Considering the New Metro Interface—Ribbon Redux?

Microsoft has made it quite plain that the new Metro interface will be the default interface for Windows 8. All one has to do is spend some time looking at the Building Windows 8 blog posts to discover this fact—Metro appears all over the place. In fact, Microsoft is adamant that you will like the Ribbon and Metro whether you want to or not. Of course, this means preparing developers to create applications for the Metro interface. However, the current emphasis is in trying to convince people that they won’t miss out on anything by using the old Start menu interface, but that they’ll really want to use the Metro interface for maximum functionality. Both interfaces use the same low level functionality and rely on the same HTML5 engine.

Something that began to worry me though is that Microsoft seems to be espousing an architecture that is more closed and propriety with Metro. For example, they tell you that the Metro-style Internet Explorer interface isn’t going to support plug-ins and that it’s a good thing it doesn’t. When has restricting third party add-ins ever made something better? One of the things that has made Windows a great platform over the years is that Microsoft has encouraged third party additions that make a stronger offering. Anything that Microsoft can’t offer is provided by third parties—users are free to pick and choose what they want as part of their application experience.

Microsoft’s decision to close their architecture actually began with the Ribbon. One of the reasons I wrote RibbonX for Dummies and updated VBA for Dummies was to help VBA developers to continue creating add-ins for Office products. (You can read my continued posts about these books in the RibbonX for Dummies and VBA for Dummies categories.) Now Microsoft is closing something else—Internet Explorer—a central part of the Windows experience.

I’m not the only one who has concerns about Metro, nor am I the only one who has noted that the Ribbon actually slows power users considerably. A recent ComputerWorld article discusses the problem of both interfaces slowing business users and the fact that Metro will require hardware updates for maximum functionality, despite Microsoft’s protestations to the contrary. I think that the Ribbon does indeed help the less skilled, non-geek, user to become more productive with less effort, but at the cost of hampering everyone else. I’ve learned though to wait to see how things work out. With the Ribbon, I think more people have won than lost, but those who have lost productivity have lost in a big way. Metro may prove to be more of the same. At least you can select the old Start menu interface if desiredOffice didn’t offer this option without a third party add-in.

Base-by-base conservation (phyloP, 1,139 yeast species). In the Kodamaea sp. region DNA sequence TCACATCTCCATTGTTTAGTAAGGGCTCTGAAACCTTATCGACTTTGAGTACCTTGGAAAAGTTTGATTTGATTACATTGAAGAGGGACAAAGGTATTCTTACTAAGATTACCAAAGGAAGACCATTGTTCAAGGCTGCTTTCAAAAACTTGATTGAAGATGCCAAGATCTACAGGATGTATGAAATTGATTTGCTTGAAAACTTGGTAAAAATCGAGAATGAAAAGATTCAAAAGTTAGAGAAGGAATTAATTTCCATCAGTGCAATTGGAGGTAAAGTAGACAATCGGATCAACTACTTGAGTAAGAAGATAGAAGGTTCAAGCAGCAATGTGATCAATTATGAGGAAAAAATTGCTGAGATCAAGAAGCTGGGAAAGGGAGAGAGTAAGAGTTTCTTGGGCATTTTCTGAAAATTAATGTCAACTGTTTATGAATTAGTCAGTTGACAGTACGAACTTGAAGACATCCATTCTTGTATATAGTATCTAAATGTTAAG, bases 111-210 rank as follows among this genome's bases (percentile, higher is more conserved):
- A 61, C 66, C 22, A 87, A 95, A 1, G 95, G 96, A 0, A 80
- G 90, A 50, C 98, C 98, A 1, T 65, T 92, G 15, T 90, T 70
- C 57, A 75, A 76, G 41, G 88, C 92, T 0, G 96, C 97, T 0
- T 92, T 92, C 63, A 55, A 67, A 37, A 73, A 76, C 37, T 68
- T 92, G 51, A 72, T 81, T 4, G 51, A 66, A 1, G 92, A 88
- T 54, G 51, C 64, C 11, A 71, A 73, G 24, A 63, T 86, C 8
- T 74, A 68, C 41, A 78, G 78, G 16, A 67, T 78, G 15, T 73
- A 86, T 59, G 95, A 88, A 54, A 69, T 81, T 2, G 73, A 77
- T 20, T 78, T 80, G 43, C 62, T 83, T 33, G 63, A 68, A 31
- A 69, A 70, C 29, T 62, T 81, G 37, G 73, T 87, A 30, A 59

What concerns me right now though is that Microsoft added a host of productivity enhancements to Windows 7 that really did make sense. I use many of them every day now and I’ve talked about them in Professional Windows 7 Development Guide. These enhancements apparently go by the wayside when you use the Metro interface, which makes me wonder why Microsoft developed them in the first place. I find that the new Windows 7 enhancements really do workI’m able to open my documents and get to work considerably fasterI feel much more informed about my work environment. It seems a shame that these enhancements will be left by the wayside if Microsoft ends up making Metro the only option a future version of Windows.

What do you feel about the new Metro interface? Is it a productivity enhancement or an impediment to getting things done quickly? I’m curious because I’ll eventually need to update my books for Windows 8. Which interface do I focus on during these updates? When you send your opinion, please let me know whether you’re speaking as a home user or as a business user. Let me know your thoughts at


Author: John

John Mueller is a freelance author and technical editor. He has writing in his blood, having produced 99 books and over 600 articles to date. The topics range from networking to artificial intelligence and from database management to heads-down programming. Some of his current books include a Web security book, discussions of how to manage big data using data science, a Windows command -line reference, and a book that shows how to build your own custom PC. His technical editing skills have helped over more than 67 authors refine the content of their manuscripts. John has provided technical editing services to both Data Based Advisor and Coast Compute magazines. He has also contributed articles to magazines such as Software Quality Connection, DevSource, InformIT, SQL Server Professional, Visual C++ Developer, Hard Core Visual Basic, asp.netPRO, Software Test and Performance, and Visual Basic Developer. Be sure to read John’s blog at When John isn’t working at the computer, you can find him outside in the garden, cutting wood, or generally enjoying nature. John also likes making wine and knitting. When not occupied with anything else, he makes glycerin soap and candles, which comes in handy for gift baskets. You can reach John on the Internet at John is also setting up a website at Feel free to take a look and make suggestions on how he can improve it.